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One Of The Biggest Mysteries Of The Mona Lisa Has Just Been Solved


Leonardo da Vinci’s Mona Lisa is probably the most famous painting ever. Its incredible detail, use of an aerial perspective and Lisa’s perpetual enigmatic expression have all been subject of debate for decades and have cemented the painting as a masterpiece of the Renaissance.

Last year, the BBC reported that there is a ‘hidden’ layer below what we know and love as Lisa, one that looks markedly different. However, it was not uncommon for painters to edit their works, especially as ones like the Mona Lisa were commissioned. It’s still interesting to see the outtakes of those paintings though.

Now it’s Lisa’s expression under scrutiny. A new study done by the University of Freiburg has determined that Lisa is almost always seen as happy, calling the general historian opinion into question.

In the study, the researchers presented participants with nine version of the Mona Lisa. Eight had gradual changes to the curvature of her mouth, four being happier and four sadder, plus the original painting as the ninth version. The participants were then given the images in random order and asked to rate them as happy or sad, and how certain they were of their response.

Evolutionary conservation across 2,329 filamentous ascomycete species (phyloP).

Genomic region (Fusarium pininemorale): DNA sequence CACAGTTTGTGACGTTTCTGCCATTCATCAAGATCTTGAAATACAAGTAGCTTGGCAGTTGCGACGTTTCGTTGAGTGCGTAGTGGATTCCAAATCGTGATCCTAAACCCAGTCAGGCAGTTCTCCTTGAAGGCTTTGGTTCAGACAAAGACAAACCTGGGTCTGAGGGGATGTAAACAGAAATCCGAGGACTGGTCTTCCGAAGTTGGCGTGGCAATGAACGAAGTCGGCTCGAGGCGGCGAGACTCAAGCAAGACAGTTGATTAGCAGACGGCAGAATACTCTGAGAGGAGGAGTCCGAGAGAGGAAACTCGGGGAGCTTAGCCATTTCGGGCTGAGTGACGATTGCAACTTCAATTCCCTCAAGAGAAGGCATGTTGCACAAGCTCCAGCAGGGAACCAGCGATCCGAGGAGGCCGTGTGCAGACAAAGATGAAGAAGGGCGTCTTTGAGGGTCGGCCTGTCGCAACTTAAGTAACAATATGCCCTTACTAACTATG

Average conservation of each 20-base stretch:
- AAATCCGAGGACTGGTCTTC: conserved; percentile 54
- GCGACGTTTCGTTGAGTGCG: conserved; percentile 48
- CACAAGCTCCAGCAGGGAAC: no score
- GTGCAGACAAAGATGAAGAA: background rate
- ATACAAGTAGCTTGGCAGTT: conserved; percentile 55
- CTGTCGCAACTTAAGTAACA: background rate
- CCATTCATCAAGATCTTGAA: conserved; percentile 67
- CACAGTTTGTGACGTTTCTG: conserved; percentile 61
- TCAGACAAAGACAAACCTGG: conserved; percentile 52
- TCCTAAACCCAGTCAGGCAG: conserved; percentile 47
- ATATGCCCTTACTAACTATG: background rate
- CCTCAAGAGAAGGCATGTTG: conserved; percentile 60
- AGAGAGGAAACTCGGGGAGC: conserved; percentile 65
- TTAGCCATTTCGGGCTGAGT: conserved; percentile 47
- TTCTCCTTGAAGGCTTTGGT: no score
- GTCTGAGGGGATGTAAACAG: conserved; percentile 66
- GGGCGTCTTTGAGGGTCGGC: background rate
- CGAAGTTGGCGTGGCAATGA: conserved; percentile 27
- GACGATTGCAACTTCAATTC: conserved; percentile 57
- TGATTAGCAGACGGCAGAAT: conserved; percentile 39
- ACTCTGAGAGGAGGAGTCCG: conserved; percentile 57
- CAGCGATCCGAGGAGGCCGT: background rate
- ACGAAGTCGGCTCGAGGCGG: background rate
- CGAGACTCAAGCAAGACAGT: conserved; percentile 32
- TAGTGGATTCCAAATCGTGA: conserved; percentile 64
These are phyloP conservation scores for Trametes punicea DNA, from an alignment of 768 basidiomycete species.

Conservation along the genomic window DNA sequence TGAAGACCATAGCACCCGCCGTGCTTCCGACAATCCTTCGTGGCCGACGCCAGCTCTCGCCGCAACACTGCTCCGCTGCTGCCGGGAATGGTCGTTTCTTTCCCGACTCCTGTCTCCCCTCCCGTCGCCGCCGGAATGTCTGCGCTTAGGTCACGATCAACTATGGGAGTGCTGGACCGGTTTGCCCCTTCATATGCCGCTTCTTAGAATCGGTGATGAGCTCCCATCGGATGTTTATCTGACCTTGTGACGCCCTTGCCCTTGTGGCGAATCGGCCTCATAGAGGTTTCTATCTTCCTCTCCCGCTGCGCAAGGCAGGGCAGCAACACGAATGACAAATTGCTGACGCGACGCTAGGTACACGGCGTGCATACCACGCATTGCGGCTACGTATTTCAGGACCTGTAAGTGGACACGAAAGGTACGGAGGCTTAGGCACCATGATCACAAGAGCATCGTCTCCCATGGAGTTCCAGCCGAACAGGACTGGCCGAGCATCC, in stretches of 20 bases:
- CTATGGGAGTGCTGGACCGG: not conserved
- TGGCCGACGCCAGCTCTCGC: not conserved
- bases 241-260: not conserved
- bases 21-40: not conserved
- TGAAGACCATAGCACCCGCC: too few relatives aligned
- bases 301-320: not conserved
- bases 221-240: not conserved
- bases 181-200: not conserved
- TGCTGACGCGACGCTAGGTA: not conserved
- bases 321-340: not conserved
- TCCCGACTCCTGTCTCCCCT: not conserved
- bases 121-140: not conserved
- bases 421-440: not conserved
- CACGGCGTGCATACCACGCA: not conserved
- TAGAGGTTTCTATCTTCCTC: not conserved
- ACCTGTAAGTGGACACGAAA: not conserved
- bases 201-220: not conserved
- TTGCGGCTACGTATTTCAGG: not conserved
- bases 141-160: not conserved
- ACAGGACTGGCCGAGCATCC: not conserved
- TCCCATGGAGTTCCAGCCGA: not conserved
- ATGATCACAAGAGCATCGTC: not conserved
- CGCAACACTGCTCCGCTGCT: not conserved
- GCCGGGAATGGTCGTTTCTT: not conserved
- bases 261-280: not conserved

The original and all of the happier versions were rated as happy in nearly 100% of cases. Not only that, but the participants identified happy faces faster and with more certainty. “It appears as if our brain is biased to positive facial expressions,” says Emanuela Liaci, Dr. Kornmeiers PhD student and first author of the publication.

Another interesting finding of the study was in the second experiment. The researchers here kept the image with the least mouth curvature as the saddest version, the original as the happiest and chose seven intermediate versions, three from the first experiment. The researchers found that participants tended to perceive the various images as sadder when the range of images as a whole were sadder.

The original and all of the happier versions were rated as happy in nearly 100% of cases.

“The data show that our perception, for instance of whether something is sad or happy, is not absolute but adapts to the environment with astonishing speed,” says Dr. Kornmeier.

The study comes from a larger project on perceptual processes.”Our senses have only access to a limited part of the information from our environment, for instance because an object is partially hidden or poorly illuminated,” explains Dr. Kornmeier. “The brain then needs to use this restricted and often ambiguous sensory information to construct an image of the world that comes as close to reality as possible.”

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